Abstracts Track 2024

Area 1 - Complexity in Social Sciences

Nr: 17

The Utility of Creative Simulation in Understanding Language Models


Morgan Green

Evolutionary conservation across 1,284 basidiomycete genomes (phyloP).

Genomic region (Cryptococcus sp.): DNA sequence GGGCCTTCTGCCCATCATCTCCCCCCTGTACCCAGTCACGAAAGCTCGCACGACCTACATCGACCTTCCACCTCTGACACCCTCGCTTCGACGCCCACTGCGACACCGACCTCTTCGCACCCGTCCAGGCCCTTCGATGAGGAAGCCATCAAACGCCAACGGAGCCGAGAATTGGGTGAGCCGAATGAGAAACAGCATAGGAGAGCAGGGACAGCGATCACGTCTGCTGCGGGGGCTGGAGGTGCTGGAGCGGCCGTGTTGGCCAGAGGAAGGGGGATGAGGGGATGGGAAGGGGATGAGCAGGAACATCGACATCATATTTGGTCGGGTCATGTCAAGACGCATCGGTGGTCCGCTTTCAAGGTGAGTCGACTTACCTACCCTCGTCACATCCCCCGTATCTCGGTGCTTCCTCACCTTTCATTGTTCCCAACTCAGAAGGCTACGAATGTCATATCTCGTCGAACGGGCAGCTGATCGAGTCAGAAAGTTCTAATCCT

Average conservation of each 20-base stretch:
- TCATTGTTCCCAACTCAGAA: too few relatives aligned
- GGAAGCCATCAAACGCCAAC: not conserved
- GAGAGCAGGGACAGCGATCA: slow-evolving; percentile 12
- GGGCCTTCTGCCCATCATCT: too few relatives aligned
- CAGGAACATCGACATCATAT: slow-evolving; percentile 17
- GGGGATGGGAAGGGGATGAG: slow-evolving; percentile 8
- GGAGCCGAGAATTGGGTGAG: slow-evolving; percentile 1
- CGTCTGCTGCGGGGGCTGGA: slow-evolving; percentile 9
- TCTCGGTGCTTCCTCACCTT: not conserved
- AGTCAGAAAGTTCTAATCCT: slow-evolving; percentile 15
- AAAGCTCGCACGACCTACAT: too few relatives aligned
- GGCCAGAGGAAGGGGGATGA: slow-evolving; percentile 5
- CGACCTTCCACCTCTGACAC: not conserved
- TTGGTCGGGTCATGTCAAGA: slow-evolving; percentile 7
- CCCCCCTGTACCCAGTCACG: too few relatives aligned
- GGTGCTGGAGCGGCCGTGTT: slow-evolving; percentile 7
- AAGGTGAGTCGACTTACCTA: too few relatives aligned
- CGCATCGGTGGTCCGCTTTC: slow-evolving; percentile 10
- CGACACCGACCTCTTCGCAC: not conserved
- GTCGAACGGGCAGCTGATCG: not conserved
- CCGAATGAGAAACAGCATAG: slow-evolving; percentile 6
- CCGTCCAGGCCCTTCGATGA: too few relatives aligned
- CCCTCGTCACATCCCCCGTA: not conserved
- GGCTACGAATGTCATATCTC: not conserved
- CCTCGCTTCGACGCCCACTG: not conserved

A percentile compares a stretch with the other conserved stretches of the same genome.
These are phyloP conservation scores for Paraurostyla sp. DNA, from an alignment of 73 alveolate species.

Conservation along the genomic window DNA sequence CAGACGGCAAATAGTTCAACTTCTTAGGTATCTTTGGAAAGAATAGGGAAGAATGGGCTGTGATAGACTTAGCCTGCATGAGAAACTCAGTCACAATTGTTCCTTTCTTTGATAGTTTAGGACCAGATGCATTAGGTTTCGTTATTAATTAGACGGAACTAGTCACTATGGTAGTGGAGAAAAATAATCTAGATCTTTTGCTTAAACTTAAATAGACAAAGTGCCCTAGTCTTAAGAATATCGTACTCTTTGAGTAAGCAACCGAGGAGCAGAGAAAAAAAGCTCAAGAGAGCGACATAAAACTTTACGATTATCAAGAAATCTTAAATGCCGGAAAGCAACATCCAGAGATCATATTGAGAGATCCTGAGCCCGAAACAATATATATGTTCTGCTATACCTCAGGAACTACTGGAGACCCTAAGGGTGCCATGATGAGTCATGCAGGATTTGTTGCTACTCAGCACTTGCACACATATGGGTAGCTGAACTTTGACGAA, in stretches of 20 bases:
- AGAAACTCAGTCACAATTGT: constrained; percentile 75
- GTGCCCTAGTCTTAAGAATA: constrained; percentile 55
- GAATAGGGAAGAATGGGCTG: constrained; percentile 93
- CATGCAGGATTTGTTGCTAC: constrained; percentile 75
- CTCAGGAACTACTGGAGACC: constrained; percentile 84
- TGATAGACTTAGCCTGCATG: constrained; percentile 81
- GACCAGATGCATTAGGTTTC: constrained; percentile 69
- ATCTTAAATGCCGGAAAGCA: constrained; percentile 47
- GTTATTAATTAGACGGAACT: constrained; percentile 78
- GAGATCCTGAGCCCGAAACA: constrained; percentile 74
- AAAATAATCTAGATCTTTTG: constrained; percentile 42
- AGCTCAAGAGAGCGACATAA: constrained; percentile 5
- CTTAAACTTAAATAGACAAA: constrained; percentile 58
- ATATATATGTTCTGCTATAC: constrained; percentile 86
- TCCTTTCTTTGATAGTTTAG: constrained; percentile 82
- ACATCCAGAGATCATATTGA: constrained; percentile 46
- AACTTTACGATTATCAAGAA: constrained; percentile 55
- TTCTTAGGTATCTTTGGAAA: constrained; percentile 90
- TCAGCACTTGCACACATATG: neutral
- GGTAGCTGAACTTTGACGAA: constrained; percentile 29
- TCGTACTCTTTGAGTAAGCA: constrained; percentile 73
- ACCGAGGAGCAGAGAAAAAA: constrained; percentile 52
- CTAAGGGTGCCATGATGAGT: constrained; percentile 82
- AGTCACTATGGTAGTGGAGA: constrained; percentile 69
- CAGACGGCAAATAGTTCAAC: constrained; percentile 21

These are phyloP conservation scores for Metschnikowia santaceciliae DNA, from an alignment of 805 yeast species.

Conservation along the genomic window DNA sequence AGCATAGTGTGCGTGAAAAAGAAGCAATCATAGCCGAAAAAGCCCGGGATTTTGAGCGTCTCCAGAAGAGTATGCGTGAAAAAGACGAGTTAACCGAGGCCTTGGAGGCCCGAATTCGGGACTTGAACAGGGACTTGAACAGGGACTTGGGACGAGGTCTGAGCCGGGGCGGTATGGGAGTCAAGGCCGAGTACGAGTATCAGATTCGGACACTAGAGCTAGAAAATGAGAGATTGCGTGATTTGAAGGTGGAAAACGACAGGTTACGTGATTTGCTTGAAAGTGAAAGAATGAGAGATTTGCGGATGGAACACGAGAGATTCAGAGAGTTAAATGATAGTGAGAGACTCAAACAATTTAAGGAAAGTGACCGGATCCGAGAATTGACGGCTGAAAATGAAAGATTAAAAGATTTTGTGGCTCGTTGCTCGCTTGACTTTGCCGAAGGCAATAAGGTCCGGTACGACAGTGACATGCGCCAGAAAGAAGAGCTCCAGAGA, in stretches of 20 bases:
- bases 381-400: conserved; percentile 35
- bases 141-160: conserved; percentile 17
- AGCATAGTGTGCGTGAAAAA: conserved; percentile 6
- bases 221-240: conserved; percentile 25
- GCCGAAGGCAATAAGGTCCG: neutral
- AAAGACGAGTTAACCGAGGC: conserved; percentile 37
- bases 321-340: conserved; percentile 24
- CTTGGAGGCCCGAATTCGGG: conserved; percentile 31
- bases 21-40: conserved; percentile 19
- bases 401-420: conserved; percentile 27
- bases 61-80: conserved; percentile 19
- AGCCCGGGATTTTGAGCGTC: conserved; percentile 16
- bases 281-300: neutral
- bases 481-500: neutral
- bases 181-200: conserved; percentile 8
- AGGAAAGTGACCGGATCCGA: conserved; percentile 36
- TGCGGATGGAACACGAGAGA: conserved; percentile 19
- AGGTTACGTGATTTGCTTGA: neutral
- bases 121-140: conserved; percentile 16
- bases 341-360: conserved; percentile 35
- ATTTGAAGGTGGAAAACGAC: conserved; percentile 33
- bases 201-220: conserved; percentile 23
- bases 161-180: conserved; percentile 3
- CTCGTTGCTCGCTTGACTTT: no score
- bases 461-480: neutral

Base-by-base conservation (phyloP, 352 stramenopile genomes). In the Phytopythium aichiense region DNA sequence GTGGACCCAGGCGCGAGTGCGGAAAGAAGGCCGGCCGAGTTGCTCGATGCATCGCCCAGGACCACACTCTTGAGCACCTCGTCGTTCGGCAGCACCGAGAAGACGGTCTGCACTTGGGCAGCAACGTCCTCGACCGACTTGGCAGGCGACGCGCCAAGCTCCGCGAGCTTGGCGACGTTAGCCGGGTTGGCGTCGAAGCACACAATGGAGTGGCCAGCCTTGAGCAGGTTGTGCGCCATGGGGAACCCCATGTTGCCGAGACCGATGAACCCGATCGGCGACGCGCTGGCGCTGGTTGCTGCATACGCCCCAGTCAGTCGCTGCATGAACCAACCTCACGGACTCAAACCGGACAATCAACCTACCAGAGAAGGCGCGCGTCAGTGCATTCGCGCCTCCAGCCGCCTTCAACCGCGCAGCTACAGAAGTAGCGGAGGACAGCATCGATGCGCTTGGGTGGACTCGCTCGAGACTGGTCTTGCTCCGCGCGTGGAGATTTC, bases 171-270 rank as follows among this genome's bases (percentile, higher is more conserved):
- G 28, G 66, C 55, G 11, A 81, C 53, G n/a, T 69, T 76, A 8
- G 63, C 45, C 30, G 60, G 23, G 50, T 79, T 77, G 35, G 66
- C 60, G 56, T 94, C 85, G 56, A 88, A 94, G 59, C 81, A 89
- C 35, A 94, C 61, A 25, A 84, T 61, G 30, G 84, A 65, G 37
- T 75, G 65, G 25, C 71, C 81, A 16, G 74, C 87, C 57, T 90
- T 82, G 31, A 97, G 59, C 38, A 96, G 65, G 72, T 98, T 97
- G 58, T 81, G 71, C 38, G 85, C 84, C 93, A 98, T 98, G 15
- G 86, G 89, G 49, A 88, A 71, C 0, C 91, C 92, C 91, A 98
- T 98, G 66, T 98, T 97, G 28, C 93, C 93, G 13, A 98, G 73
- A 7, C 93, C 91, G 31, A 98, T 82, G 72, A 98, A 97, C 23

Abstract: This paper uses a creative simulation in its early development as a case example of the utility of artistic programming in examining complexity. In particular, this piece provides a new perspective on large language models. You can find the working version of the simulation at this link: https://howshekilledit.github.io/word-is-the-bird/ Art can provide poignant insights into complexity theory — Jane Prophet's TechnoSphere and Ian Cheng's Emissaries, for example, represent novel opportunities to witness complex patterns emerging from simple rules. Both works are simulations that propose worlds slightly different from, but related to, our world. The novelty of these worlds makes their emergent properties stand out anew, as opposed to the complex systems we see so frequently we don't always notice them. This paper analyzes a new simulation created by the author, which takes a similar tack by visualizing a world with alternative but human-inspired mechanics. The work focuses on the complexity of language. It also sheds light on the structures behind popular language models. The simulation proposes a world in which words have agency, like birds in a flock. This granting of birdlike agency to words gives the simulation its title: "Word is the Bird." The agentic vectors mimic patterns in natural language, following the model whereby traditional simulations mimic bird velocity. It examines the CMU Language Dictionary and NLTK's Wordnet by using them to vectorize boid movement across sound and meaning. Their mechanics are based on the linguistic properties of English but manifest as flocking texts rather than sentences. The author speaks from the intersection of computer science and artistic practice: they are a computer science professor at a small liberal arts college and have a substantial exhibition history in visual art. At the time of submission, "Word is the Bird" is run client-side, so a new simulation starts each time it loads. It will progress to server-side content generation, allowing it to run continuously and grow more complex with time. Patterns will emerge that allow for new insights into the large language models that drive it. This server-side version will also display the same feed to people connecting from different places, helping them to share observations and insights.